Stop Mac OS X creating hidden files when using the tar command

Last week I found something quite frustrating with the tar command on Mac OS X, it likes to put hidden files into archives when you tar them up, it doesn’t give you any warning, just does it.

Creating a tar, and then having a look at its contents, you’ll see something like this :

JamesMac:staging-area JElsey$ tar -tf MyApplication.tar.gz 

Notice the files prefixed with “._”.

You can quite easily stop this, by setting the following environment variable (I prefer to set this up in the bashrc_profile):


Then, tar up the files again, and you should see those hidden files no longer.

JamesMac:staging-area JElsey$ tar -tf MyApplication.tar.gz 

Failing that, you could also install GNU tar instead of the Mac version.

Recursively deleting .svn directories

Messing around with your subversion directories and fed up of the .svn hidden folders laying around? If you try and checkin some directories that contain a .svn folder from some other repository, you’re going to have a whole world of pain trying to fix it (speaking from first hand experience here)

The easiest way to clear up rogue .svn directories is to run this command (on linux or mac). It will recursively find all directories named .svn, and pass them in for removal.

rm -rf `find . -type d -name .svn`

On a Windows 7 environment, I find the easiest way is to just open Windows Explorer in the root directory that you’re interested in, and search for .svn in the top right hand search bar, then highlight all results for .svn and delete, easy :)

Hope this helps

Using special characters in a linux sed command without having to escaping them

I came across a brilliant little feature of the linux sed command today that I wasn’t aware of, and thought it was well worth posting up about.

I’d been using sed statements inside a bash script, to trawl through property files and replace values, these were all alphanumeric values so I didn’t have any problems with the usual sed comand of

sed -e s/replaceThisValue/withThisValue/g

That worked great, but then I had some properties introduced that contained special characters, notably the forward slash and equals. I scanned the interwebz for answers and there were all sorts of complicated techniques for escaping special characters, passing them into awk and all sorts of other such nonsense, however there is a much simpler way, just use a different separator character.

Put some data into a file…

# this will echo the URL and save it into urls.txt
echo >> urls.txt

Then replace it with the sed command…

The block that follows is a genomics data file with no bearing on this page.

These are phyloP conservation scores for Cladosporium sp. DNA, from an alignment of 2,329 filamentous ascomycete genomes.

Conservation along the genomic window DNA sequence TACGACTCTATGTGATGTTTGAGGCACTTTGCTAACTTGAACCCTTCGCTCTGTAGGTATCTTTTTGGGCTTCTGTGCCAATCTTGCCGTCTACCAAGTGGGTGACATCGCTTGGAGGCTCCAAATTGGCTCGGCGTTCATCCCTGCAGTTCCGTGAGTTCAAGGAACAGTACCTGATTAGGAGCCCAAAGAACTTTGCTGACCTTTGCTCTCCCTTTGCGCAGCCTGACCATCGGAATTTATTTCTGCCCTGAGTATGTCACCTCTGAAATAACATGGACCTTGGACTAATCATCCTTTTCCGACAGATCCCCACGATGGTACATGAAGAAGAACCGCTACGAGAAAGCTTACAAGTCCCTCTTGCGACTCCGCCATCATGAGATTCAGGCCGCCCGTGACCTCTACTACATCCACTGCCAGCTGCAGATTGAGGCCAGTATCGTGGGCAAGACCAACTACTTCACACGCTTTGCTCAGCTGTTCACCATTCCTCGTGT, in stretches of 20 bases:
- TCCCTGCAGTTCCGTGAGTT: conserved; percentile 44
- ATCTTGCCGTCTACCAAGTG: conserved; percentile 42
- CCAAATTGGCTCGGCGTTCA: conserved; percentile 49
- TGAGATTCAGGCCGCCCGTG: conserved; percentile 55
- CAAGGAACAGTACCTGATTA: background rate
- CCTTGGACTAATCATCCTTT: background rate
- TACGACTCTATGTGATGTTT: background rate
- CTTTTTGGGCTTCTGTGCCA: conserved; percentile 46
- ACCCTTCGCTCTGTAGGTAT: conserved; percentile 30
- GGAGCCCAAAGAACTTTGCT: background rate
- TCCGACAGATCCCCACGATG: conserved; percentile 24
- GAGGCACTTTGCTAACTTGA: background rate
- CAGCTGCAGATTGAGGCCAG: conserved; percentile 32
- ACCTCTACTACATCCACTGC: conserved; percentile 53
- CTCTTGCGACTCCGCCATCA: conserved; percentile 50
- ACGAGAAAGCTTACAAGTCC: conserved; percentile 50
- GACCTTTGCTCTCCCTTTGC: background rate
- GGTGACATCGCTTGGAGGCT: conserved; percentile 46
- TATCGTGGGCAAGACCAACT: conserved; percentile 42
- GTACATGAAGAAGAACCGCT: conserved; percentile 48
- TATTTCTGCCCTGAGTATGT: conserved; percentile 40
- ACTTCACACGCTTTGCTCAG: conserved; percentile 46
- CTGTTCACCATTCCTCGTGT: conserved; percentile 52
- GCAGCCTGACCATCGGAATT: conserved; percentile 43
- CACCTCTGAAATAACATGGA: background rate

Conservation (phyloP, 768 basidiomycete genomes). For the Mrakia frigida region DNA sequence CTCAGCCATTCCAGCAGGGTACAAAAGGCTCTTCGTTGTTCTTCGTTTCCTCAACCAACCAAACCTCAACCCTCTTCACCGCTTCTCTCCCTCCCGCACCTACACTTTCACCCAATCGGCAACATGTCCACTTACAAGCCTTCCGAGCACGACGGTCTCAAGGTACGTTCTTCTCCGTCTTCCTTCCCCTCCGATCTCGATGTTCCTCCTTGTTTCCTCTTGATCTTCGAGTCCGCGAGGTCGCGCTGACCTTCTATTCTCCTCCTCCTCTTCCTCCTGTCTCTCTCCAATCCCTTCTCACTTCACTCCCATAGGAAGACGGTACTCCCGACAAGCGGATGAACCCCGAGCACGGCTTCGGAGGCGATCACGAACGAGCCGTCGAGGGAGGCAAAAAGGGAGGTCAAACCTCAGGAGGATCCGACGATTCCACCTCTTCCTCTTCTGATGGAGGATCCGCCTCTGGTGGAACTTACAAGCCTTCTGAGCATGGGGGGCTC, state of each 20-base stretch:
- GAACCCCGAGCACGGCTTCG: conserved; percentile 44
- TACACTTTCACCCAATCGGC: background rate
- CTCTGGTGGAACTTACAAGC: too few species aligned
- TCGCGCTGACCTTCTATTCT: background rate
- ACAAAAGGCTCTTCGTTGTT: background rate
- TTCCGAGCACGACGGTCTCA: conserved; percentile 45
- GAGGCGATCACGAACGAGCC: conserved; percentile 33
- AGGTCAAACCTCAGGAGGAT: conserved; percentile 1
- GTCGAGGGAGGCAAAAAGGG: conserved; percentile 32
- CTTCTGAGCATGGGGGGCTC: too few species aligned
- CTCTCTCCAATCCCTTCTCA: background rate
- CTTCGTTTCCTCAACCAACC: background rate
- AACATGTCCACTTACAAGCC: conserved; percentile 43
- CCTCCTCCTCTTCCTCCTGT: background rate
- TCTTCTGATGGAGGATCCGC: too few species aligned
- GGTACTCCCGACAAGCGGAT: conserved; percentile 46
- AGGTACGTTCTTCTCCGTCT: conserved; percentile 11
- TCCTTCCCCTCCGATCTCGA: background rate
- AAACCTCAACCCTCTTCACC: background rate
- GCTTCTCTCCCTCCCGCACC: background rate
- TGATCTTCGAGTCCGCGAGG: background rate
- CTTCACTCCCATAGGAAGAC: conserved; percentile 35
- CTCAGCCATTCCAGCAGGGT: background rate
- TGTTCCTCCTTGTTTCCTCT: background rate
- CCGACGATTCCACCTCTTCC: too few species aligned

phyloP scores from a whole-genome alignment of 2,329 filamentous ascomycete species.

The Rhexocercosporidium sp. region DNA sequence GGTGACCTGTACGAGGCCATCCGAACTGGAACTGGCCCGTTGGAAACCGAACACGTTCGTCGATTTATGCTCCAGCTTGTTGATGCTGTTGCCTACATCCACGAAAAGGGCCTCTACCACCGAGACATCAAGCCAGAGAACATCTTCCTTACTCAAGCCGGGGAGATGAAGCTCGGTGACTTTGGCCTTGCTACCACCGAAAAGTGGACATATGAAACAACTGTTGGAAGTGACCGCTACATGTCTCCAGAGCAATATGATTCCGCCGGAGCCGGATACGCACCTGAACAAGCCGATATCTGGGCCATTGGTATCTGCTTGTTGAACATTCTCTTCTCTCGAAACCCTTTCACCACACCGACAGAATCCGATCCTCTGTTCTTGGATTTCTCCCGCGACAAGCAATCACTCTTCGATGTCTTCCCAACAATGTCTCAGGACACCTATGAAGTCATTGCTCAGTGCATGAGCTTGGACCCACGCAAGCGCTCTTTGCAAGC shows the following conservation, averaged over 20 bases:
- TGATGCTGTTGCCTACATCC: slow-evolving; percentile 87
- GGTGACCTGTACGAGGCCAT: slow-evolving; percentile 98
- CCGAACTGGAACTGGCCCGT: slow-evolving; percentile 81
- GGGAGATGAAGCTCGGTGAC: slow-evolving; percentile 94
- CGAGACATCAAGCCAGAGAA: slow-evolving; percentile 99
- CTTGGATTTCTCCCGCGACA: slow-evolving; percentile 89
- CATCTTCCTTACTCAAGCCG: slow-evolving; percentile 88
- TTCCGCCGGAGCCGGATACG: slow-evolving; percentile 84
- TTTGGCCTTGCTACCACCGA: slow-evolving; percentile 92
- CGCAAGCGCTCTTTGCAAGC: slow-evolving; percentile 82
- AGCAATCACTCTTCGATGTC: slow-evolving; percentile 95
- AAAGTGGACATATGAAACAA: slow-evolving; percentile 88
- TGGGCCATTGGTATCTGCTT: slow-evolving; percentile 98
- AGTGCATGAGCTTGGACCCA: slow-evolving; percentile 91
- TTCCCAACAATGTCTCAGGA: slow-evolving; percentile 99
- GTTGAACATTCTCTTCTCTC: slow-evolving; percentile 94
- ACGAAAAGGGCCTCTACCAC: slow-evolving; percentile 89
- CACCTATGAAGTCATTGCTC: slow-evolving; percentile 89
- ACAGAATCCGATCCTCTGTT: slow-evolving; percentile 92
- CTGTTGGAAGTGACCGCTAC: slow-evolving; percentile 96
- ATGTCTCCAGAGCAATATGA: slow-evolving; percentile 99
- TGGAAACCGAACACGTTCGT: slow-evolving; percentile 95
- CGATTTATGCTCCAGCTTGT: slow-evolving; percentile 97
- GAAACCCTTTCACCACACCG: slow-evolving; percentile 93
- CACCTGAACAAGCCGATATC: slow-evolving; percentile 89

# This will replace with
# The bit after the sed is basically a mechanism for updating the original txt file via a tmp file.
sed -e 's=' urls.txt > urls.tmp && mv urls.tmp urls.txt

Since the old/new values above contain forward slashes, I didn’t want to bother escaping them, so I’ve just used an equals character instead of the forward slash to denote the segments of the sed command.

This also works with the at symbol, it may work for others too, but I haven’t tried

# The @ symbol works too!
sed -e 's@' urls.txt > urls.tmp && mv urls.tmp urls.txt

Hope this helps!

How to keep checking if port is open, by issuing socket connects

I recently need to check if a particular application is online and listening on a particular set of ports. I figured that the best way to do this was to periodically issue some socket connects onto those ports. If I got an exception, then clearly there would be an issue.

This was all running on a CentOS Linux machine, so I opted for a Python script, have a look at my sample below

# Socket Connect Script
# Author : James Elsey
# Date : 27 January 2011

# Imports
import socket
import sys
import time
import datetime

# Configure these as required..
remote_host = ""

print "About to start running script..."

# run continuously
while True:
        for remote_port in [80,8080]:
                # Setup socket
                sock = socket.socket(socket.AF_INET, socket.SOCK_STREAM)
                now =
                now_text = now.strftime("%Y-%m-%d %H:%M:%S")

                        # Issue the socket connect on the host:port
                        sock.connect((remote_host, remote_port))
                except Exception,e:
                        print "%s %d closed - Exception thrown when attempting to connect. " % (now_text, remote_port)
                        print  "%s %d open" % (now_text, remote_port)

So there you have it, take it and modify as you please! You could remove the while True and setup a for loop to check for a specific number of times, or leave the continual loop in and create another method of breaking out, for me I just wanted to leave it running in a putty window and watch for changes.

Also, to run it, just use save it into a .py file and call “python”

Happy coding